Mahanandi

Living in Consciousness ~ Indi(r)a’s Food and Garden Weblog

Banana - Walnut Cake

We had a three day holiday for Memorial Day, and this is how we spent the weekend:

Saturday- shopping, cleaning the house, preparing dinner with my husband Vijay’s help. Our Nandyala family friend and his college friends came all the way from Milwaukee. They made a pit stop at our house before reaching their final destination - SV temple, Pittsburgh.

For dinner, we prepared puri, rice, chana masala, chicken kurma, Boiled eggs sautéed in red chilli-garlic powder, peanut chutney, sambhar, papads, raita with yogurt, and for dessert banana-walnut cake and fruit (cantaloupe). It was so hectic; I couldn’t find time to take pictures of preparation and finished items.

Sunday- helped our friends who came here from India just one month back, move to Detroit. Packing, cleaning etc. Baked again another banana-walnut cake for them. Managed to take some pictures of cake.

Monday- We have planned to go to Pittsburgh for diva darshanam at the SV temple. But it was raining so hard, and I didn’t want to travel on the PA Turnpike, which is notorious for accidents. So instead we hit some local shops nearby, and dined out.

First long weekend of summer was over just like that.

Banana-Walnut cake

As much as possible, I try to avoid using eggs in my baking for cakes etc. Because I don’t like the strong chemical smell of egg yolks. It wasn’t like that back in India, but after coming here, the yolk smell and taste has started to make me very ill. I don’t know what they feed the hens here in US, the fertilizer smell of egg yolks is unbearable, and the taste, oy…awful to say the least.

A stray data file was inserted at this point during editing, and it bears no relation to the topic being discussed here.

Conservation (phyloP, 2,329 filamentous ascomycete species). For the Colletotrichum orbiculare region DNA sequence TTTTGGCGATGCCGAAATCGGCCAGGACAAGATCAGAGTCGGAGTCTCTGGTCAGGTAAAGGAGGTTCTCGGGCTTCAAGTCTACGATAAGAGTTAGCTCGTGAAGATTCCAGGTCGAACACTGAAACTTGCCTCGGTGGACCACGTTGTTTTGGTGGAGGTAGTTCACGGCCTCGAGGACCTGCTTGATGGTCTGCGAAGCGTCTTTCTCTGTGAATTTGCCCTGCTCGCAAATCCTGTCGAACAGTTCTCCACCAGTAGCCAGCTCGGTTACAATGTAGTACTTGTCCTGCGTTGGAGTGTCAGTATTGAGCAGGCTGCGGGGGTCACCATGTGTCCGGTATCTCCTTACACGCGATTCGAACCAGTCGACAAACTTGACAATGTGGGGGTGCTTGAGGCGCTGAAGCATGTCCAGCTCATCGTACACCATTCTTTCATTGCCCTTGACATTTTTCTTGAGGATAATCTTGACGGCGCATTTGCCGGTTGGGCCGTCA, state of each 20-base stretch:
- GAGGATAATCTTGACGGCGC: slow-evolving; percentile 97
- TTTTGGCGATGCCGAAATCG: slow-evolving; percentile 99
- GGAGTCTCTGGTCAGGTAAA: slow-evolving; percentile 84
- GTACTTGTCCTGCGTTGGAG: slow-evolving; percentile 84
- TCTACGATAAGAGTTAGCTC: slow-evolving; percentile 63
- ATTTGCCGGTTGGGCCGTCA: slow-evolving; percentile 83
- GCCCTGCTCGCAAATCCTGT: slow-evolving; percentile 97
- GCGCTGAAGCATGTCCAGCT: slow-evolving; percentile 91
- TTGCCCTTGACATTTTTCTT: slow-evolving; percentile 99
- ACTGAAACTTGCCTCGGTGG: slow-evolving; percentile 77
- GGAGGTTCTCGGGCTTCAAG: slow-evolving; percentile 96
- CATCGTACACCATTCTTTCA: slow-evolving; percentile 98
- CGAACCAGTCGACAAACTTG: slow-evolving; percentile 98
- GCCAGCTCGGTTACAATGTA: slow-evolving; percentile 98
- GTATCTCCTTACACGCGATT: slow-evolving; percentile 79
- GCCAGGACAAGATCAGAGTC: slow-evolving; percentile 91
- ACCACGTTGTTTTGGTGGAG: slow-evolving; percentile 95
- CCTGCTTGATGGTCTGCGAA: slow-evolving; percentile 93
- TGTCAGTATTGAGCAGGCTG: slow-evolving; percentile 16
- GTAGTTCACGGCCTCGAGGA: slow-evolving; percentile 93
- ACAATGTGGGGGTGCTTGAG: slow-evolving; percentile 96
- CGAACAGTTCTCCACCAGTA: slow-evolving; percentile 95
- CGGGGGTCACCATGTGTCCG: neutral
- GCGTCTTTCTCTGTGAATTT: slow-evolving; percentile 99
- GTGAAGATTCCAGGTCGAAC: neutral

I found out that very ripe bananas are good substitute for eggs, so I use them often in my cake and bread making.

1 cup Bisquick pancake flour. All-purpose flour works fine too. (The only reason I made the cake with Bisquick is because I wanted to finish off the big packet of Bisquick pancake flour that I purchased at Costco last year.)
1/2 cup - walnuts, chopped
1 banana, skin peeled, and ripe fruit mashed smoothly
1/4 cup - sugar
4 tablespoons - oil or ghee
1 tsp each, - baking powder and vanilla extract
Milk if needed

Banana-walnut cake Ingredients

You must be familiar with the baking drill. Wet first, dry next, and then combine the two together.

IN a big bowl, mix the wet ingredients - banana, oil and vanilla extract. Whisk to combine well.
Then add the flour, sugar, walnuts and baking powder. Combine thoroughly. If the batter looks tight, then add about quarter cup of water or milk.

Preheat the oven to 350 F.

Prepare the cake pan, by applying ghee or oil on the bottom and to the sides. Pour the cake batter. Spread evenly. Bake at 350° F for about 30 to 45 minutes. When a toothpick inserted into the baked cake, it should come out clean. Cool and then cut pieces. Enjoy.

Banana-Walnut cake

Light and Fluffy, Almost Egg-less, Good Tasting Banana-Walnut Cake

Slice of cake

Posted by Indira©Copyrighted in All-Purpose Flour(Maida), Walnuts, Bananas, Sugar (Tuesday May 31, 2005 at 8:38 am- permalink)